One of every four Oakland students - including 40 percent of its highest achievers - fled the district's public schools after finishing fifth grade in the spring, shunning the city's middle schools in favor of private, suburban or charter schools.

The exodus, which crosses all ethnicities and income levels, meant a loss of at least $6 million in state revenue. But perhaps more importantly, it shows the staggering brain drain that consistently leaves middle schools heavily weighted with struggling students.

It's a confounding problem for Oakland administrators: How can they improve the middle schools' test scores when the brightest students leave?

The Chron and everyone else tries to dress this controversy - if you can call it that - with furrow browed talk about how this touches on matters of race, class, and culture, along with (ahem) worries about safety*. But, we all know what's going on here. People are willing to go along with the idealistic communitarian theory of public school for when their kids are going to the neighborhood elementary school, but when it's time to start your real education in middle school, suddenly you start to care a whole lot more about what type of kids are going to be sitting next to yours. Liberals may believe some crazy things, but even they know that their kids' safety and education is more important than living up to some abstract ideal about public education in a system that simply can't manage to accomplish its one stated goal.

You'd think, by the way, that these folks' negative experience with public school education - where the choice is sending your kid to a mediocre school, or shelling out thousands of dollars to a private school - would maybe teach them a lesson about the possible outcome for, say, a government-run health care system. But, people just aren't trained to make those sorts of connections.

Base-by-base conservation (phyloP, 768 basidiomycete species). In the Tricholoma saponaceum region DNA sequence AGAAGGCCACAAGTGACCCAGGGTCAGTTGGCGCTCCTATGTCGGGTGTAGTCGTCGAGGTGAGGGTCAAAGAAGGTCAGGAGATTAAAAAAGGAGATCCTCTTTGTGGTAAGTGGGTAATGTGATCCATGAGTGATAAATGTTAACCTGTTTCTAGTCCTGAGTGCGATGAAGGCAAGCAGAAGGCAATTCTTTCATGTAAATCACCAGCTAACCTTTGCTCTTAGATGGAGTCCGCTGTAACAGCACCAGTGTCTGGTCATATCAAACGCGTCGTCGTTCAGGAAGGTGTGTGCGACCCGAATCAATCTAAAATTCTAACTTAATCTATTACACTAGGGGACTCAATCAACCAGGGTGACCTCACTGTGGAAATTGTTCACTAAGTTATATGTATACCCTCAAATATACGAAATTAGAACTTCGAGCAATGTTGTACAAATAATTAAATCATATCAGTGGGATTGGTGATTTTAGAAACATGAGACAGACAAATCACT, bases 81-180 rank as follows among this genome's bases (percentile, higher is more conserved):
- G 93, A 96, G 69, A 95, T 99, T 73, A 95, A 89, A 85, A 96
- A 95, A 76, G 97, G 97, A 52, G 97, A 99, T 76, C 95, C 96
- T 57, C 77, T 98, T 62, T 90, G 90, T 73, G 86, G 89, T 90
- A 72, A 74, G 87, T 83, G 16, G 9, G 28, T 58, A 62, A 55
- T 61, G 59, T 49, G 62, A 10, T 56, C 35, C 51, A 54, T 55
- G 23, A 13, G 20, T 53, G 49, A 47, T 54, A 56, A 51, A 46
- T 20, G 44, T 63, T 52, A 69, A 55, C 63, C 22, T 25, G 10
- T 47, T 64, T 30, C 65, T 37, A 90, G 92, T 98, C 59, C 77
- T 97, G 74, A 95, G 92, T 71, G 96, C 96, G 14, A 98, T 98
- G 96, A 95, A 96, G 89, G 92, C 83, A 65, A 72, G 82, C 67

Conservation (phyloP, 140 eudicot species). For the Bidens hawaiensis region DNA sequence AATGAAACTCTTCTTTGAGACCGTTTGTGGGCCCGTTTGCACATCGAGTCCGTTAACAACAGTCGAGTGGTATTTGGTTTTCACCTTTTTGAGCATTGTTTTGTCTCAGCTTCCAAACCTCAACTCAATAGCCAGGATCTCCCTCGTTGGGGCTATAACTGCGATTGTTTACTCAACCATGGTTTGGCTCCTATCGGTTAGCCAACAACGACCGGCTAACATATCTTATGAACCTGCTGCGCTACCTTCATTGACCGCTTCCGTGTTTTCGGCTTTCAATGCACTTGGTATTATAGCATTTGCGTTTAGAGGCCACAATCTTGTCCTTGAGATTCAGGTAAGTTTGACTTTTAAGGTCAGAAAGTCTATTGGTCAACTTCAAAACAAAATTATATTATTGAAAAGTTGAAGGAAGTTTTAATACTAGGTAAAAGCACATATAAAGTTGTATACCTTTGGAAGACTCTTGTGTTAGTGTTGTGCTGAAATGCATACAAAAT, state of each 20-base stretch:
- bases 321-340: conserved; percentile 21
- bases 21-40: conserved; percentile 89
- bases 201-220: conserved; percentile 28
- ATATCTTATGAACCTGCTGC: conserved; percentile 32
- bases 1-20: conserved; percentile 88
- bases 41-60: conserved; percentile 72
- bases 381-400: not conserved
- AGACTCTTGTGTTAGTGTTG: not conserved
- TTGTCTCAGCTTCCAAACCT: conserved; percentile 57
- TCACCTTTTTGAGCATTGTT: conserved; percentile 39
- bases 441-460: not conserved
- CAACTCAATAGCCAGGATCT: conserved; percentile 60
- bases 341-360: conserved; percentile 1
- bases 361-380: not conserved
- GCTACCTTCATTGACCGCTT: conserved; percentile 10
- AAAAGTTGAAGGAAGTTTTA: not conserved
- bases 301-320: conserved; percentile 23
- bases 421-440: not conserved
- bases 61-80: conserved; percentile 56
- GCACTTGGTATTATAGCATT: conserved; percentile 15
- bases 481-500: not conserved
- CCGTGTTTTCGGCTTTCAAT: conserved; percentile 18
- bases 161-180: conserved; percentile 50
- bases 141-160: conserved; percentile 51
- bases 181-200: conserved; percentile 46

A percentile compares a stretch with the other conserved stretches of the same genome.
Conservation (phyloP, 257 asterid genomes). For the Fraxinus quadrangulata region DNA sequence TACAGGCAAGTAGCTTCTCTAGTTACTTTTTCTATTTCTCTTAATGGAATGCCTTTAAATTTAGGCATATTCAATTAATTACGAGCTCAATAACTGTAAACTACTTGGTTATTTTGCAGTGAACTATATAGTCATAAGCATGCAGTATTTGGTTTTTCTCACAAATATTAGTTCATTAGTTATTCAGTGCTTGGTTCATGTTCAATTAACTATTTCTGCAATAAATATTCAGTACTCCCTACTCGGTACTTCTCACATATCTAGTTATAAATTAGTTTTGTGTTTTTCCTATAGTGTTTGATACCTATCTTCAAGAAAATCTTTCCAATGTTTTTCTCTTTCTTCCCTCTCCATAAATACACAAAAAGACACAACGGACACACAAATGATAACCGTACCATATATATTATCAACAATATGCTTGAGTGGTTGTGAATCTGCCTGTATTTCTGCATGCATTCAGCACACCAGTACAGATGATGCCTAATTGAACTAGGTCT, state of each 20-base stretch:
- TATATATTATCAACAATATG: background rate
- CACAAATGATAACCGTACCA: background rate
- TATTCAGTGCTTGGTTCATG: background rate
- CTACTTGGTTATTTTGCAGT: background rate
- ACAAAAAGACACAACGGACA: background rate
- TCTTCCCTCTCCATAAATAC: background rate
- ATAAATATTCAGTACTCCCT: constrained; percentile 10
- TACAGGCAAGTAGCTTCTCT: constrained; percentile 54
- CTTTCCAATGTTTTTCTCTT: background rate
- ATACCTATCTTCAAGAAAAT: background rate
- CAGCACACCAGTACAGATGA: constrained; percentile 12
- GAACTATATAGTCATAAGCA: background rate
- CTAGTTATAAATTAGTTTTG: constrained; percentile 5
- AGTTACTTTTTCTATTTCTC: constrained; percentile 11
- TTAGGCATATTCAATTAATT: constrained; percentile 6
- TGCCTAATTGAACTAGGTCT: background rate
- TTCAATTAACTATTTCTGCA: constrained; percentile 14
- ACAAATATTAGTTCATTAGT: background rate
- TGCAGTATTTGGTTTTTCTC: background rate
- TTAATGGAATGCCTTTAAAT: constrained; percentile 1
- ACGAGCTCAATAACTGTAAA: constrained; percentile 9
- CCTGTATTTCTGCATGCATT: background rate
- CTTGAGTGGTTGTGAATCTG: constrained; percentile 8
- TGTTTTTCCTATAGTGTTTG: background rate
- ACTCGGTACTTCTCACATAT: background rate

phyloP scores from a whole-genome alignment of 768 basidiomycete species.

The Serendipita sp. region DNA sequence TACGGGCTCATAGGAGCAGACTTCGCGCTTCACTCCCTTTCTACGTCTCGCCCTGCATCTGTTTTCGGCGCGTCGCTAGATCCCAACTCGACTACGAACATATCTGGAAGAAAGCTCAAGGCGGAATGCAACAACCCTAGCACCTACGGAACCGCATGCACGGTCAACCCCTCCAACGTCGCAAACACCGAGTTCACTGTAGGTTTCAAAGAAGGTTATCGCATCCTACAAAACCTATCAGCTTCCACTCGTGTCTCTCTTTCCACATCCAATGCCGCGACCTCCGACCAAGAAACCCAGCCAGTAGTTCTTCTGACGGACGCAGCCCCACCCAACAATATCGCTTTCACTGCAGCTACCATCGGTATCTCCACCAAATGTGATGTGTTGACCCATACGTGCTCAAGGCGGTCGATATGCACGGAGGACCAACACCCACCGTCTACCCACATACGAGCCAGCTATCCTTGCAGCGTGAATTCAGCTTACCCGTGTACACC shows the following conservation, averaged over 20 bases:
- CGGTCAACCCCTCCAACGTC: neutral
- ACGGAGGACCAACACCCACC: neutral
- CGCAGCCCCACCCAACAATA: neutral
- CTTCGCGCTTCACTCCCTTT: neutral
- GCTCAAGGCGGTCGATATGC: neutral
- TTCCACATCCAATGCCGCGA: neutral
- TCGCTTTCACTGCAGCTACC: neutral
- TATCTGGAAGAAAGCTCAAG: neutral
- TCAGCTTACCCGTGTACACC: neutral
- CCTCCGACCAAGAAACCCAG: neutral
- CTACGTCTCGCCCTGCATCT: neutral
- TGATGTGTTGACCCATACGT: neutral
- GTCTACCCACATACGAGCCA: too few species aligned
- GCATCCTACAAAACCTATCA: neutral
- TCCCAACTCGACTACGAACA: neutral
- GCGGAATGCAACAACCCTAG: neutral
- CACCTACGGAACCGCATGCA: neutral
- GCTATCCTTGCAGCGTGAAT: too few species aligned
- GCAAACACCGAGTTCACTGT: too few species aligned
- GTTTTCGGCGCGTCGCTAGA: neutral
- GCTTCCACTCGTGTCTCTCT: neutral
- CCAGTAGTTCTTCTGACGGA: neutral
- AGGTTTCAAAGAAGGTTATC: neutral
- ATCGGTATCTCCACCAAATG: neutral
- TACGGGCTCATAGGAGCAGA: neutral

*that's liberal parent speak for "I don't want my kid to get beaten up by one of the downtrodden masses."

Cutting Crew: Why The "Tax Cut" Debate Should Not Distract Us From The Cause

The Bush Tax Rate Extension/Unemployment Insurance "deal" is making its way through Congress for a date with the Presidential Pen. The Left continues to howl over their lost redistributionist schemes. But, there are plenty of folks on the Right who are similarly upset. Objections seem to fall into two camps:

1. this is a pork bill, not a tax bill

2. this is Stimulus/TARP, Phase Two

The second complaint, articulated by Charles Krauthammer, relies on believing that the extension of the Bush tax rates amounts to adding hundreds of billions of dollars to the deficit. Sorry, but conceptually this does not work. We don't "borrow" anything to "pay for" tax cuts. The government sets the tax rate, and people pay the tax. That's all. It's the endless spending that causes deficits.

As for the first complaint, I have to agree. There is a lot of pork, which is why this deal is a real nose-holder. But, how out of bounds is this? Republicans trading a win on tax policy for some ethanol credits and unemployment benefits? Wow, that's never happened in the history of the world. Oh, wait, yes it has; like, every freakin' year.